But “quick and dirty” doesn’t mean “sloppy,” even if players who are invited to test out new characters tend to think so. “We err on the side of being a little strong [with new characters] because it’s hard to nail balance,” he says. “Naturally the initial feedback, which I expected, was that [Baptiste’s Immortality Field special ability] was overpowered and ridiculous. But I was happy to see, once people started getting in the game, it’s a lot harder to use than it seems.”

He adds, “I like seeing that evolution. We release a hero, and it seems overpowered, and then they start playing it and they’re like, ‘Okay, maybe it’s not crazy.’”

As characters go through the prototype phase, that’s when characters begin to crystallize. While Blizzard always asks the same questions — “What would be cool for the metagame?” and “What are people looking for?” — a character’s origin is never the same.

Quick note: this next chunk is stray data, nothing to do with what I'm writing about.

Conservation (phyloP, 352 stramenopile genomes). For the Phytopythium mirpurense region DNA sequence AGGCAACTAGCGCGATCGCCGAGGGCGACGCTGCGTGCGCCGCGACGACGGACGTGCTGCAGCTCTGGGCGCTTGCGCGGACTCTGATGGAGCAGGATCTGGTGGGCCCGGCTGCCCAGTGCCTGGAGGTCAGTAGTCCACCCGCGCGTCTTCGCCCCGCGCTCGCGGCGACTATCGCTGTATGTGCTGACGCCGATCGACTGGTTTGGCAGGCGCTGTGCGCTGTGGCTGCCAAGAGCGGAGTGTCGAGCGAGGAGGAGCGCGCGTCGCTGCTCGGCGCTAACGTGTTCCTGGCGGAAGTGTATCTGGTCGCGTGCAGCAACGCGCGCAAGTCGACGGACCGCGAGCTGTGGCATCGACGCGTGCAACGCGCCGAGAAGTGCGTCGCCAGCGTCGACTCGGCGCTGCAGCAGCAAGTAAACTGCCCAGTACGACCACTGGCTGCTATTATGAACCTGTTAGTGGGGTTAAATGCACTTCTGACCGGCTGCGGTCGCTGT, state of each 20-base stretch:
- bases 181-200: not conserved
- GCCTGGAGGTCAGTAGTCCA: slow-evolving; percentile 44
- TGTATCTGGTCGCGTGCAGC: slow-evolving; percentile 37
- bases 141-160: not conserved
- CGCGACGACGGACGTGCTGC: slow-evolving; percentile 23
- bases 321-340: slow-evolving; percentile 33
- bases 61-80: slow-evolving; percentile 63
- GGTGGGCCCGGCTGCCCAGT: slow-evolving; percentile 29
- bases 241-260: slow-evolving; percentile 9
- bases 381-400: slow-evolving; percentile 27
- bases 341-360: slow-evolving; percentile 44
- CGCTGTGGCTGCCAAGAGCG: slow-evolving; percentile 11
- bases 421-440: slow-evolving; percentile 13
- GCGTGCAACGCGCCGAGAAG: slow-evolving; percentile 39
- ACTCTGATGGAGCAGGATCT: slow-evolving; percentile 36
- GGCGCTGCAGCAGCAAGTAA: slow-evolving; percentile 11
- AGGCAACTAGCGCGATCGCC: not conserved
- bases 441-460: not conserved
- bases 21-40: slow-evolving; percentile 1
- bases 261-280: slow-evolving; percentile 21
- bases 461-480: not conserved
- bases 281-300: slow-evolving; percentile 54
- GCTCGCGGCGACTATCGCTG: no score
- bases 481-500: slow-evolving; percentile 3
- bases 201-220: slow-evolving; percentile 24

Sometimes, Goodman says, a character is born out of gameplay necessity. In the case of Baptiste, “We knew we wanted a healer. We knew that long before working on Baptiste. That was the slot we wanted to fill.”

Other times, a character is simply a cool design cooked up by the game’s concept artists. Or, “We start with a character that already exists in the lore. But it’s purely mechanics.”

Inevitably, this leaves Blizzard with a lot of unused ideas. “Doomfist used to have this ‘rock throw.’ Didn’t make sense for him because we wanted him to be a brawler, punch-y guy, but the ability itself was really cool. So we shelve that idea until it comes back because that’s really fun.”

Names are changed a lot, too. In fact, naming characters is one of the hardest parts of the process. “Sometimes what happens internally is he’ll come up with a name, everyone likes it, and then we find out later it’s a trademark we can’t use. It’ll be a month and the team is used to calling somebody something, and it’s impossible to remember the new name.”